In the living room, Sherman grabs a rifle and then wakes Ann, filling her in on the situation. He has her promise not to open the door to the cellar until he tells her. He and Fat Mario head to the cellar door and open it, but nothing is there. They enter, close the door behind them and then descend the stairs. They reach the bottom and each takes a different side of the cellar to explore, neither of them seeing the shrew still hiding beneath the stairs. The two begin walking amongst the maze of boxes and crates, but still see nothing. Then the shrew decides that the movie really does need something a bit more than so much talking, so it jumps out and takes a bite out of Fat Mario’s leg. Mario gets off a shot, and the critter falls over…apparently dead. Sherman comes running over just as Fat Mario collapses to the floor, clutching his wounded leg. The Captain takes a rag and quickly ties it around the other man’s leg as a tourniquet.

"But Senor, he bit me on the arm…why are you removing my pants?"Alerted by the gunshot, Doctor Craigis, Jerry and Doctor Baines all come running. In the cellar, the shrew is rousing again, so Sherman grabs Fat Mario’s pistol and shoots it again. This time it is dead for sure. Craigis calls down to Sherman, who tells the older man to come down quick. The others rush down the stairs and Craigis examines Fat Mario. Alas, he is dead. Sherman is mystified, as Fat Mario could not have bled to death – he got the tourniquet on him almost instantly. Craigis says an autopsy will makes things clear. Baines mutters something about "Hematoxic syndrome." Sherman seems pissed at what Craigis and his cohorts have achieved on the island now that he is confronted with one of the giant shrews. A few heated words are exchanged and then they drag the bodies of both Fat Mario and the shrew upstairs for examination.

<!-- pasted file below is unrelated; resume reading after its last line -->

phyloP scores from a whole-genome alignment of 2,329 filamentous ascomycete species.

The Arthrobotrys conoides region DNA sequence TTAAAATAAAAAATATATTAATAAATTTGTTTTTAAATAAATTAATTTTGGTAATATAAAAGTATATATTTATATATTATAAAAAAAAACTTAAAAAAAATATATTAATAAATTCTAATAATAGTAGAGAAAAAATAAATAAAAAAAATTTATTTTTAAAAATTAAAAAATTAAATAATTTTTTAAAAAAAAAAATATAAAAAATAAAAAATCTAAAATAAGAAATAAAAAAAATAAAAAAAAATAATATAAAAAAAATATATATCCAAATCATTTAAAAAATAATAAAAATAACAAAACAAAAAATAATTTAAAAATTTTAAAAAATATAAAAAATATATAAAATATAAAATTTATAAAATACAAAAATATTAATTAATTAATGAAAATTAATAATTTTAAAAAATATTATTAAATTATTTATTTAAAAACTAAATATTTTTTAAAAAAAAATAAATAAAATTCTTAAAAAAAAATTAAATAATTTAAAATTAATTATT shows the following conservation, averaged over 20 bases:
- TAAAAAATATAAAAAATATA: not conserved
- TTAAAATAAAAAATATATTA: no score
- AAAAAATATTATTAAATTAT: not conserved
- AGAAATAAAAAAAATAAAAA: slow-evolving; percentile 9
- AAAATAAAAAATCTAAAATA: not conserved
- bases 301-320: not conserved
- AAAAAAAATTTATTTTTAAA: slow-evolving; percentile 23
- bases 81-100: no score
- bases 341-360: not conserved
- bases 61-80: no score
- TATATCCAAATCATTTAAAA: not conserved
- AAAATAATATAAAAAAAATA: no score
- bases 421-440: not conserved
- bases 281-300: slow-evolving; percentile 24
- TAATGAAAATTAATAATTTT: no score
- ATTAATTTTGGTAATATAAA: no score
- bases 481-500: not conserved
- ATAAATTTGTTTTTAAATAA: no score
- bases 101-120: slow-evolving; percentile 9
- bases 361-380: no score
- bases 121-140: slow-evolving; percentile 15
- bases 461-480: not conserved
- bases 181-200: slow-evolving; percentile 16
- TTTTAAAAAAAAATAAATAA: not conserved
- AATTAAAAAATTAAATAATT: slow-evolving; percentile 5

Baines and Craigis have now donned white lab coats and are examining something under the microscope. Baines notes that there is an extremely high poison content to the shrew’s saliva. Next they plan on scrutinizing a slide containing blood from the late Fat Mario.

Elsewhere, Sherman is trying to console Ann, who is upset over the way things have gone. He tries to get her to talk and tell him what she does on the island. She tells him that she is a zoologist and she specializes in animal diets. She admits that she contributed to the project and she holds herself partially responsible for what has transpired, even going so far to promise that she will have nothing to do with it if she ever escapes the island. Sherman asks what she would do, and she says that she would live normally, like other women do though it may not be as exciting as the life she has lived. Ok…hold the phone. Yes, it is true that these people are in a real tight spot at the moment, but these circumstances are a fluke. It is not like being a zoologist on a secluded island is the most exciting thing as is, but she acts like she has been jumping out of planes and wrestling with gators or something! Anyway, Sherman notes that he prefers the "dull, alive" women over the exciting ones – a line if ever I heard one.